Manchester City, The Ultimate Glory Hunter’s Guide

The tough part about being a glory hunter is the occasional opprobrium that comes with it. Maybe you don’t remember the name of ‘your’ club’s all time goalscorer, or know what the most recent (adopted this very year!) fashion on the terraces is. Maybe you don’t even know the name of the club’s anthem, or even where the club plays its home games. This could be the cause of acute embarrassment when wearing your club’s shirt at your local Fado’s and a curious tourist asks you a basic question about the club whose badge you are bearing.

This information, after all, is difficult to find on the internet for the world’s richest clubs.

One club is going out of its way to help those hopping on their oil-fuelled bandwagon: Manchester City Football Club.

Manchester City have kindly presented a ‘bluffer’s guide‘ to ‘supporting’ the club on their official website presumably for all their new fans blocked from accessing Wikipedia.

Manchester City glory-hunters

Amazingly, this guide – which could have served the same purpose but been less embarrassing for the club if done in a smarter way – is presented without any humour or self-awareness whatsoever.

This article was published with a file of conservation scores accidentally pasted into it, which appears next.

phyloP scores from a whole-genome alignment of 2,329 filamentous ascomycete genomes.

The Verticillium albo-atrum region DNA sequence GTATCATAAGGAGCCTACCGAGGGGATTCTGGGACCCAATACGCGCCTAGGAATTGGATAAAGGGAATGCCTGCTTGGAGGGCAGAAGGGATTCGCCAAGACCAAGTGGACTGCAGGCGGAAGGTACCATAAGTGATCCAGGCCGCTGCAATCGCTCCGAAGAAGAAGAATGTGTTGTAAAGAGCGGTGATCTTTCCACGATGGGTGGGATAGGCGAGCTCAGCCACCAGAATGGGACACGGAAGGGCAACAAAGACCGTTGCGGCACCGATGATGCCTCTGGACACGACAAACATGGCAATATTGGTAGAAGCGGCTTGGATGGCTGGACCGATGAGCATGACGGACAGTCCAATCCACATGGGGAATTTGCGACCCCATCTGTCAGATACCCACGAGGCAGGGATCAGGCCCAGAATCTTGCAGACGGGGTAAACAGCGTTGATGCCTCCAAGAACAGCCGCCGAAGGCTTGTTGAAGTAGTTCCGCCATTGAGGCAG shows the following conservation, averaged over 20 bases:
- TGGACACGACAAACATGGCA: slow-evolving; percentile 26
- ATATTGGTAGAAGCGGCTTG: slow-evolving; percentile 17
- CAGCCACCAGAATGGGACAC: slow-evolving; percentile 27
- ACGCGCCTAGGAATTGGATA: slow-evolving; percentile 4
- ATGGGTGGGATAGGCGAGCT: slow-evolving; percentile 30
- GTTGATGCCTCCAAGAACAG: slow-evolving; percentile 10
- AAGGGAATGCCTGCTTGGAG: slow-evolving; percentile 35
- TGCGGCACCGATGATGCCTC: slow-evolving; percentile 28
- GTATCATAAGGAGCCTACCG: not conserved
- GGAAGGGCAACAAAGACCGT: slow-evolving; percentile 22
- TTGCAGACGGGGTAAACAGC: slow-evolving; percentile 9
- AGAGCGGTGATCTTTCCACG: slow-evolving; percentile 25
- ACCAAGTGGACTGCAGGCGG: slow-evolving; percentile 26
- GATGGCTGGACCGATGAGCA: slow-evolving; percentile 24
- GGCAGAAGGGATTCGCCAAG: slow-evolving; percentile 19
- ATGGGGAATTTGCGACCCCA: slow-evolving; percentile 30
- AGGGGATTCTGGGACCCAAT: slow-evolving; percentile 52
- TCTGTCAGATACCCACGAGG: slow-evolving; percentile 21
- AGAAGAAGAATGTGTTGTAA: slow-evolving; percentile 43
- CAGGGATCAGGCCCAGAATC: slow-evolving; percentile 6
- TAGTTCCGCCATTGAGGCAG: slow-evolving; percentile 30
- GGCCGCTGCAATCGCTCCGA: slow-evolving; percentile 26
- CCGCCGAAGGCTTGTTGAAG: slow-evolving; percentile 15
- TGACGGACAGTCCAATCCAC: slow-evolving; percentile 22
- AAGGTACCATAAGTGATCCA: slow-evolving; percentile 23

It begins: “Loyalty, commitment, passion and, during the darker times, a sense of humour has been needed over the years to follow the Blues.”

And goes on to suggest the complete opposite is now needed to follow City:

If you are asked who your favourite players are from down the years – your credibility is at stake here – don’t say Francis Bell, Colin Summerbee and Yaya Dzeko though these names exists, they are combinations – have a good scan over the club website and check out who the current favourites are and who the club legends are and take notes!

This brazen toadying to the club’s new legion of customers (obviously needed to even begin repaying the millions pumped into the club) must be depressing for loyal City supporters, who indeed have been known for being down to earth and bearing a dark sense of humour over the club’s struggles in recent decades compared to their Manchester rivals.

City once seemed like the club with the most soul in Manchester. Before I moved there in the late 1990s, my grandmother told me of her brothers, who had followed City down to London to support the club in its 1930s FA Cup finals, when United were the smaller team – and postwar, the johnny-come-latelys to glory.

Maine Road, City’s stadium back then, was embedded in the middle of the city’s toughest area, Moss Side, near the city centre; walking to games there was everything you’d imagine supporting a proud old gritty English urban club would be like. Old Trafford, by contrast, was perched further out in bland surroundings, close to a giant shopping mall, the Trafford Center – almost as big as Old Trafford’s megastore.

Fortunately for City’s newer fans, the bluffer’s guide explains its storied past at Maine Road in great detail: “If asked where we play our football, it’s the City of Manchester Stadium – also nicknamed Eastlands due to the area of Manchester it is in. It’s worth noting that from 1923 to 2003 we played our home games at Maine Road.”